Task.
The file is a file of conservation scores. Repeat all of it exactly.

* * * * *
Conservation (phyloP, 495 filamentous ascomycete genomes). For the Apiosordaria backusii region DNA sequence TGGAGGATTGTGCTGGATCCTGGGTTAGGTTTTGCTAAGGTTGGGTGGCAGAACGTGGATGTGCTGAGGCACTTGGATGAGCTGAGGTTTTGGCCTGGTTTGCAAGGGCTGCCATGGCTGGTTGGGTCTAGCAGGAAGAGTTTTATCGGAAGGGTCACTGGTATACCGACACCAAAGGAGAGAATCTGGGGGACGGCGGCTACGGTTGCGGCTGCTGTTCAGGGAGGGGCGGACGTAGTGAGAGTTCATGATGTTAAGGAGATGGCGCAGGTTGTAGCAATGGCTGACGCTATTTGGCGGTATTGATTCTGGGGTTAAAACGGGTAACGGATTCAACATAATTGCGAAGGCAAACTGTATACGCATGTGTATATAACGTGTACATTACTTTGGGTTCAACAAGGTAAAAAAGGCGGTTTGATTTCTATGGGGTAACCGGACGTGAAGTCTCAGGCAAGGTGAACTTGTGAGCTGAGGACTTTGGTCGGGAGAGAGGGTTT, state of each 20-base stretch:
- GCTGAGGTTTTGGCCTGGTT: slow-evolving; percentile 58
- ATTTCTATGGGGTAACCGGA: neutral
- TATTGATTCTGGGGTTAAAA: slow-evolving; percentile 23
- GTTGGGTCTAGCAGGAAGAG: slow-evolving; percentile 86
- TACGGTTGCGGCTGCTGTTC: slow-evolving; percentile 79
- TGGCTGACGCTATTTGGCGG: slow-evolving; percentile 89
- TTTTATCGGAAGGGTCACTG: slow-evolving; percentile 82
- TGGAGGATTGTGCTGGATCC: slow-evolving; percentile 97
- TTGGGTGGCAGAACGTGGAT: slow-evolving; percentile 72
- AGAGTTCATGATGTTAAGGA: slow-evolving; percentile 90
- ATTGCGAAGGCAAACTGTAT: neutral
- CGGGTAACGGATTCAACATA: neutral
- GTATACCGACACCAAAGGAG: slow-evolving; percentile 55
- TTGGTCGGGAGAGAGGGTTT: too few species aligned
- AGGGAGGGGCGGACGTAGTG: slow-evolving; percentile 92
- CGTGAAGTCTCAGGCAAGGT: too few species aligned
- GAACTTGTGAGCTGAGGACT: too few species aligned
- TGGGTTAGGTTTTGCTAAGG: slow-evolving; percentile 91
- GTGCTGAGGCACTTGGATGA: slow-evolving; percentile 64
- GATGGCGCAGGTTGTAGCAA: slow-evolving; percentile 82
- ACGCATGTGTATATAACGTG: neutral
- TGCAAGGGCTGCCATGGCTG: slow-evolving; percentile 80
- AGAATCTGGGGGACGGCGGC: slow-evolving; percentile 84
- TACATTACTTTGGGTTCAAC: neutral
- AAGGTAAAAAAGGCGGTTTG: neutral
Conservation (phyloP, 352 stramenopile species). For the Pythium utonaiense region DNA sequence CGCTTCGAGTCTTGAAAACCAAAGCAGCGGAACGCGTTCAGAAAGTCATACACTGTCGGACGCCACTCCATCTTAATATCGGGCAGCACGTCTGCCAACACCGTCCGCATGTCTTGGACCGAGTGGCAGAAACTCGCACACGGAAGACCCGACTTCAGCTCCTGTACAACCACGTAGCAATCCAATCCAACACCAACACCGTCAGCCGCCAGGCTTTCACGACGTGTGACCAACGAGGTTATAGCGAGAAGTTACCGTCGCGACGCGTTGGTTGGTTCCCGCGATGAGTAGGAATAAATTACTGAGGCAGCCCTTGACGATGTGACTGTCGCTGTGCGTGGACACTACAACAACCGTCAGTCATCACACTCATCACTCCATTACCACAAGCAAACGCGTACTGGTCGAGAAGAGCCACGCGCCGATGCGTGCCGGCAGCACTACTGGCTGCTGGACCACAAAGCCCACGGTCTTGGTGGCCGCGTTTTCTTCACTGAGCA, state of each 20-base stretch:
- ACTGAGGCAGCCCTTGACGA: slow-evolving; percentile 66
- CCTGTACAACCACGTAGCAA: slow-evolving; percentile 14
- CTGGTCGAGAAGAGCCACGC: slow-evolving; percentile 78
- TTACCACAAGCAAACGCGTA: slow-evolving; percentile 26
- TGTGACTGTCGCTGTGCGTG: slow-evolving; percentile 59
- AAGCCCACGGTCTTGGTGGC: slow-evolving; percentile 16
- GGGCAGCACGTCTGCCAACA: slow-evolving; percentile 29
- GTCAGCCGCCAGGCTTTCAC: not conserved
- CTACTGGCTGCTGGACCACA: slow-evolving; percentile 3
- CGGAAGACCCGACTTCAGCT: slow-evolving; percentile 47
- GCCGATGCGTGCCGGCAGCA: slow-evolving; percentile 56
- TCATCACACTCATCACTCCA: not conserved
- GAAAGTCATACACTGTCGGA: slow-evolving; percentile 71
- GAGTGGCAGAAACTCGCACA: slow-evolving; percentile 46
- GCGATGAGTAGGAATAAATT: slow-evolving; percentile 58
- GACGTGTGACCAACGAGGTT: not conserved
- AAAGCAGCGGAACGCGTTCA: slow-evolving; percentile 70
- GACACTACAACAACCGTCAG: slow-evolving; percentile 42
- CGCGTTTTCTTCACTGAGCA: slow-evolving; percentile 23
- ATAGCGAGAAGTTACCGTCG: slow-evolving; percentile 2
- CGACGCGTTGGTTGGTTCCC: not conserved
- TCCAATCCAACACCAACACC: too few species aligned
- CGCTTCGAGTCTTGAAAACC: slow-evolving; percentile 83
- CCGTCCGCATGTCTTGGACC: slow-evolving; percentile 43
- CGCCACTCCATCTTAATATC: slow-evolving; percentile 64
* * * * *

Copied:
Conservation (phyloP, 495 filamentous ascomycete genomes). For the Apiosordaria backusii region DNA sequence TGGAGGATTGTGCTGGATCCTGGGTTAGGTTTTGCTAAGGTTGGGTGGCAGAACGTGGATGTGCTGAGGCACTTGGATGAGCTGAGGTTTTGGCCTGGTTTGCAAGGGCTGCCATGGCTGGTTGGGTCTAGCAGGAAGAGTTTTATCGGAAGGGTCACTGGTATACCGACACCAAAGGAGAGAATCTGGGGGACGGCGGCTACGGTTGCGGCTGCTGTTCAGGGAGGGGCGGACGTAGTGAGAGTTCATGATGTTAAGGAGATGGCGCAGGTTGTAGCAATGGCTGACGCTATTTGGCGGTATTGATTCTGGGGTTAAAACGGGTAACGGATTCAACATAATTGCGAAGGCAAACTGTATACGCATGTGTATATAACGTGTACATTACTTTGGGTTCAACAAGGTAAAAAAGGCGGTTTGATTTCTATGGGGTAACCGGACGTGAAGTCTCAGGCAAGGTGAACTTGTGAGCTGAGGACTTTGGTCGGGAGAGAGGGTTT, state of each 20-base stretch:
- GCTGAGGTTTTGGCCTGGTT: slow-evolving; percentile 58
- ATTTCTATGGGGTAACCGGA: neutral
- TATTGATTCTGGGGTTAAAA: slow-evolving; percentile 23
- GTTGGGTCTAGCAGGAAGAG: slow-evolving; percentile 86
- TACGGTTGCGGCTGCTGTTC: slow-evolving; percentile 79
- TGGCTGACGCTATTTGGCGG: slow-evolving; percentile 89
- TTTTATCGGAAGGGTCACTG: slow-evolving; percentile 82
- TGGAGGATTGTGCTGGATCC: slow-evolving; percentile 97
- TTGGGTGGCAGAACGTGGAT: slow-evolving; percentile 72
- AGAGTTCATGATGTTAAGGA: slow-evolving; percentile 90
- ATTGCGAAGGCAAACTGTAT: neutral
- CGGGTAACGGATTCAACATA: neutral
- GTATACCGACACCAAAGGAG: slow-evolving; percentile 55
- TTGGTCGGGAGAGAGGGTTT: too few species aligned
- AGGGAGGGGCGGACGTAGTG: slow-evolving; percentile 92
- CGTGAAGTCTCAGGCAAGGT: too few species aligned
- GAACTTGTGAGCTGAGGACT: too few species aligned
- TGGGTTAGGTTTTGCTAAGG: slow-evolving; percentile 91
- GTGCTGAGGCACTTGGATGA: slow-evolving; percentile 64
- GATGGCGCAGGTTGTAGCAA: slow-evolving; percentile 82
- ACGCATGTGTATATAACGTG: neutral
- TGCAAGGGCTGCCATGGCTG: slow-evolving; percentile 80
- AGAATCTGGGGGACGGCGGC: slow-evolving; percentile 84
- TACATTACTTTGGGTTCAAC: neutral
- AAGGTAAAAAAGGCGGTTTG: neutral
Conservation (phyloP, 352 stramenopile species). For the Pythium utonaiense region DNA sequence CGCTTCGAGTCTTGAAAACCAAAGCAGCGGAACGCGTTCAGAAAGTCATACACTGTCGGACGCCACTCCATCTTAATATCGGGCAGCACGTCTGCCAACACCGTCCGCATGTCTTGGACCGAGTGGCAGAAACTCGCACACGGAAGACCCGACTTCAGCTCCTGTACAACCACGTAGCAATCCAATCCAACACCAACACCGTCAGCCGCCAGGCTTTCACGACGTGTGACCAACGAGGTTATAGCGAGAAGTTACCGTCGCGACGCGTTGGTTGGTTCCCGCGATGAGTAGGAATAAATTACTGAGGCAGCCCTTGACGATGTGACTGTCGCTGTGCGTGGACACTACAACAACCGTCAGTCATCACACTCATCACTCCATTACCACAAGCAAACGCGTACTGGTCGAGAAGAGCCACGCGCCGATGCGTGCCGGCAGCACTACTGGCTGCTGGACCACAAAGCCCACGGTCTTGGTGGCCGCGTTTTCTTCACTGAGCA, state of each 20-base stretch:
- ACTGAGGCAGCCCTTGACGA: slow-evolving; percentile 66
- CCTGTACAACCACGTAGCAA: slow-evolving; percentile 14
- CTGGTCGAGAAGAGCCACGC: slow-evolving; percentile 78
- TTACCACAAGCAAACGCGTA: slow-evolving; percentile 26
- TGTGACTGTCGCTGTGCGTG: slow-evolving; percentile 59
- AAGCCCACGGTCTTGGTGGC: slow-evolving; percentile 16
- GGGCAGCACGTCTGCCAACA: slow-evolving; percentile 29
- GTCAGCCGCCAGGCTTTCAC: not conserved
- CTACTGGCTGCTGGACCACA: slow-evolving; percentile 3
- CGGAAGACCCGACTTCAGCT: slow-evolving; percentile 47
- GCCGATGCGTGCCGGCAGCA: slow-evolving; percentile 56
- TCATCACACTCATCACTCCA: not conserved
- GAAAGTCATACACTGTCGGA: slow-evolving; percentile 71
- GAGTGGCAGAAACTCGCACA: slow-evolving; percentile 46
- GCGATGAGTAGGAATAAATT: slow-evolving; percentile 58
- GACGTGTGACCAACGAGGTT: not conserved
- AAAGCAGCGGAACGCGTTCA: slow-evolving; percentile 70
- GACACTACAACAACCGTCAG: slow-evolving; percentile 42
- CGCGTTTTCTTCACTGAGCA: slow-evolving; percentile 23
- ATAGCGAGAAGTTACCGTCG: slow-evolving; percentile 2
- CGACGCGTTGGTTGGTTCCC: not conserved
- TCCAATCCAACACCAACACC: too few species aligned
- CGCTTCGAGTCTTGAAAACC: slow-evolving; percentile 83
- CCGTCCGCATGTCTTGGACC: slow-evolving; percentile 43
- CGCCACTCCATCTTAATATC: slow-evolving; percentile 64